ILNews

Termination of drug court placement over missed therapy affirmed

Back to TopCommentsE-mailPrintBookmark and Share

A woman who missed several drug court mental health therapy sessions failed on appeal to prove she was wrongly terminated from the problem-solving court.

Ann Withers was charged under separate causes with seven methamphetamine- and neglect-related counts, and she agreed to plead guilty to Class B felony dealing in methamphetamine, Class D felony possession of two or more chemical reagents or precursors, and Class D felony neglect of a dependent. She was sentenced to an executed prison term of five-and-a-half years, which was stayed based on her successful completion of Madison County’s Drug Court program.

While Withers had failed no drug screens, her case manager testified she missed three mental health therapy sessions in December 2013, eight months into the program. The manager filed a termination request with electronic signatures of social workers issuing the reports, after which the judge granted the termination request and reinstated the sentence.

"(E)ven if the trial court had erred in judicially noticing the Attendance Reports, any error was harmless," Judge Terry Crone wrote for the panel in Ann Withers v. State of Indiana,  48A02-1403-CR-130. The case manager "testified that Withers missed several therapy sessions, and Withers testified that she had attendance issues. Thus, there was independent evidence of Withers’s violations of the Drug Court program.”

Likewise, there was no abuse of discretion in reinstatement of the sentence, because the sentencing order provided the stay on executing the sentence would be lifted if Withers failed to complete her drug court program.

“Pursuant to the plea agreement, upon termination of her participation, the trial court was required to lift the stay and reinstate her sentences," Crone wrote. "Therefore, we affirm."







 

ADVERTISEMENT

Post a comment to this story

COMMENTS POLICY
We reserve the right to remove any post that we feel is obscene, profane, vulgar, racist, sexually explicit, abusive, or hateful.
 
You are legally responsible for what you post and your anonymity is not guaranteed.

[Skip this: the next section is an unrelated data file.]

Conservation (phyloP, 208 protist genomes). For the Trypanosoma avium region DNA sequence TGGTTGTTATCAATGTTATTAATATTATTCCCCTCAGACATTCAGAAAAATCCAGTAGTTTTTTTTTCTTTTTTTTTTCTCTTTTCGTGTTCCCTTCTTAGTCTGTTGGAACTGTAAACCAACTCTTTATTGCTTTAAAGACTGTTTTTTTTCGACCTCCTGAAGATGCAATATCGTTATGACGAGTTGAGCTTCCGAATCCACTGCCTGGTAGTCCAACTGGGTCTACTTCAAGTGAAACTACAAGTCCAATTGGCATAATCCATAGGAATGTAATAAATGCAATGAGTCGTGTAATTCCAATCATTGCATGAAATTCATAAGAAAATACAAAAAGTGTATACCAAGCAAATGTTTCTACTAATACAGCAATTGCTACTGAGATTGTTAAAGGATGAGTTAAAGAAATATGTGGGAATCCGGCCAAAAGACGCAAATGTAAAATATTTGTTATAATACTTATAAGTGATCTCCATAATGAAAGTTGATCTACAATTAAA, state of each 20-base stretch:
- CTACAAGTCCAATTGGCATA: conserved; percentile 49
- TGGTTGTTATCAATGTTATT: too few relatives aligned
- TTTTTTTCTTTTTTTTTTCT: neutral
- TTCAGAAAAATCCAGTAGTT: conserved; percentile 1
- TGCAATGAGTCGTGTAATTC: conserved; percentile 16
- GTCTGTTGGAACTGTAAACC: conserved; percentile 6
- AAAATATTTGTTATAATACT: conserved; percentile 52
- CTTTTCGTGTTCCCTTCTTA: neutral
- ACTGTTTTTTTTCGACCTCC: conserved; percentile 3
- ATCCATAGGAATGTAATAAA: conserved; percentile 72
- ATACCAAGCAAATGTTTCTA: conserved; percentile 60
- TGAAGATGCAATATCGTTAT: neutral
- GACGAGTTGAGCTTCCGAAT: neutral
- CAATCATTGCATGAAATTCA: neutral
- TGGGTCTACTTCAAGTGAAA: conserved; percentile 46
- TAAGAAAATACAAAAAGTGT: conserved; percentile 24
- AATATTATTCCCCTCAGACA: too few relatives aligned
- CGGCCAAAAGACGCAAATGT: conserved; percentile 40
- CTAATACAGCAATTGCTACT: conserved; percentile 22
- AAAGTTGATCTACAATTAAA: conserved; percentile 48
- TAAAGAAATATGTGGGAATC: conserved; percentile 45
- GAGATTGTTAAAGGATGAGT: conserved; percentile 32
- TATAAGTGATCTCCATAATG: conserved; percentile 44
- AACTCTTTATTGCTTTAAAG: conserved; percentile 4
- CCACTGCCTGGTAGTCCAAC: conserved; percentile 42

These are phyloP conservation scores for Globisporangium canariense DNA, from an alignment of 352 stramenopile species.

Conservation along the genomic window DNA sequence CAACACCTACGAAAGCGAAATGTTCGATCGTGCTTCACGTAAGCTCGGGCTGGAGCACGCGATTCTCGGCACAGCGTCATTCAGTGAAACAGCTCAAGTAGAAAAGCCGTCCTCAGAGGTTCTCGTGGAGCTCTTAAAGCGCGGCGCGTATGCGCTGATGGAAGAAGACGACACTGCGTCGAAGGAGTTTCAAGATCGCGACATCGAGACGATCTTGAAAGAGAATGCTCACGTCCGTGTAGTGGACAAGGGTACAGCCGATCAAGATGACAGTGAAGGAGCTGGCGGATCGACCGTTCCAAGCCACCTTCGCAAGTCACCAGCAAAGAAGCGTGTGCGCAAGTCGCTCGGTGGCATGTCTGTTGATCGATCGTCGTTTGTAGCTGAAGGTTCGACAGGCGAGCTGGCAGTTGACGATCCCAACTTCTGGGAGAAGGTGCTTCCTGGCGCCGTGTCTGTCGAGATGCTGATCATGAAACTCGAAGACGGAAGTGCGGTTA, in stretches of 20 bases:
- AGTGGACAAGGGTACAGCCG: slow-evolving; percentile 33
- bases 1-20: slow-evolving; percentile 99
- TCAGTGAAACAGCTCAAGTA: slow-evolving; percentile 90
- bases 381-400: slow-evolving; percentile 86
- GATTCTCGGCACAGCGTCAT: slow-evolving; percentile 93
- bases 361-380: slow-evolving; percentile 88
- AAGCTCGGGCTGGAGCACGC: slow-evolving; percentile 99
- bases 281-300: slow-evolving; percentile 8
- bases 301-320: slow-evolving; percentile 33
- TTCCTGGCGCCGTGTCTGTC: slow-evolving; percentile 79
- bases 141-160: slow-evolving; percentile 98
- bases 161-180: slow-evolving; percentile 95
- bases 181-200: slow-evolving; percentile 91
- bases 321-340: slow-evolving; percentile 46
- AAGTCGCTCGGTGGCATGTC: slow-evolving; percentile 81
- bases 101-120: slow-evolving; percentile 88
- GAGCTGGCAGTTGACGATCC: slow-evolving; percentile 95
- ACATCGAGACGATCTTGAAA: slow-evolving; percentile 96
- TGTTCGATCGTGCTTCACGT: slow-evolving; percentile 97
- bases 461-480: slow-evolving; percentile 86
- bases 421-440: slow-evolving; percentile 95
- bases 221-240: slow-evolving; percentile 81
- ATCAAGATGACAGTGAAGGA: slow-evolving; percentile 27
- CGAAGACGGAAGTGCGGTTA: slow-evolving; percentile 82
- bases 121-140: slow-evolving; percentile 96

Posts that insult, defame, threaten, harass or abuse other readers or people mentioned in Indiana Lawyer editorial content are also subject to removal. Please respect the privacy of individuals and refrain from posting personal information.
 
No solicitations, spamming or advertisements are allowed. Readers may post links to other informational websites that are relevant to the topic at hand, but please do not link to objectionable material.
 
We may remove messages that are unrelated to the topic, encourage illegal activity, use all capital letters or are unreadable.
 

Messages that are flagged by readers as objectionable will be reviewed and may or may not be removed. Please do not flag a post simply because you disagree with it.

Sponsored by

facebook - twitter on Facebook & Twitter

Indiana State Bar Association

Indianapolis Bar Association

Evansville Bar Association

Allen County Bar Association

Indiana Lawyer on Facebook

facebook
ADVERTISEMENT
Subscribe to Indiana Lawyer
  1. KUDOS to the Indiana Supreme Court for realizing that some bureacracies need to go to the stake. Recall what RWR said: "No government ever voluntarily reduces itself in size. Government programs, once launched, never disappear. Actually, a government bureau is the nearest thing to eternal life we'll ever see on this earth!" NOW ... what next to this rare and inspiring chopping block? Well, the Commission on Gender and Race (but not religion!?!) is way overdue. And some other Board's could be cut with a positive for State and the reputation of the Indiana judiciary.

  2. During a visit where an informant with police wears audio and video, does the video necessary have to show hand to hand transaction of money and narcotics?

  3. I will agree with that as soon as law schools stop lying to prospective students about salaries and employment opportunities in the legal profession. There is no defense to the fraudulent numbers first year salaries they post to mislead people into going to law school.

  4. The sad thing is that no fish were thrown overboard The "greenhorn" who had never fished before those 5 days was interrogated for over 4 hours by 5 officers until his statement was illicited, "I don't want to go to prison....." The truth is that these fish were measured frozen off shore and thawed on shore. The FWC (state) officer did not know fish shrink, so the only reason that these fish could be bigger was a swap. There is no difference between a 19 1/2 fish or 19 3/4 fish, short fish is short fish, the ticket was written. In addition the FWC officer testified at trial, he does not measure fish in accordance with federal law. There was a document prepared by the FWC expert that said yes, fish shrink and if these had been measured correctly they averaged over 20 inches (offshore frozen). This was a smoke and mirror prosecution.

  5. I love this, Dave! Many congrats to you! We've come a long way from studying for the bar together! :)

ADVERTISEMENT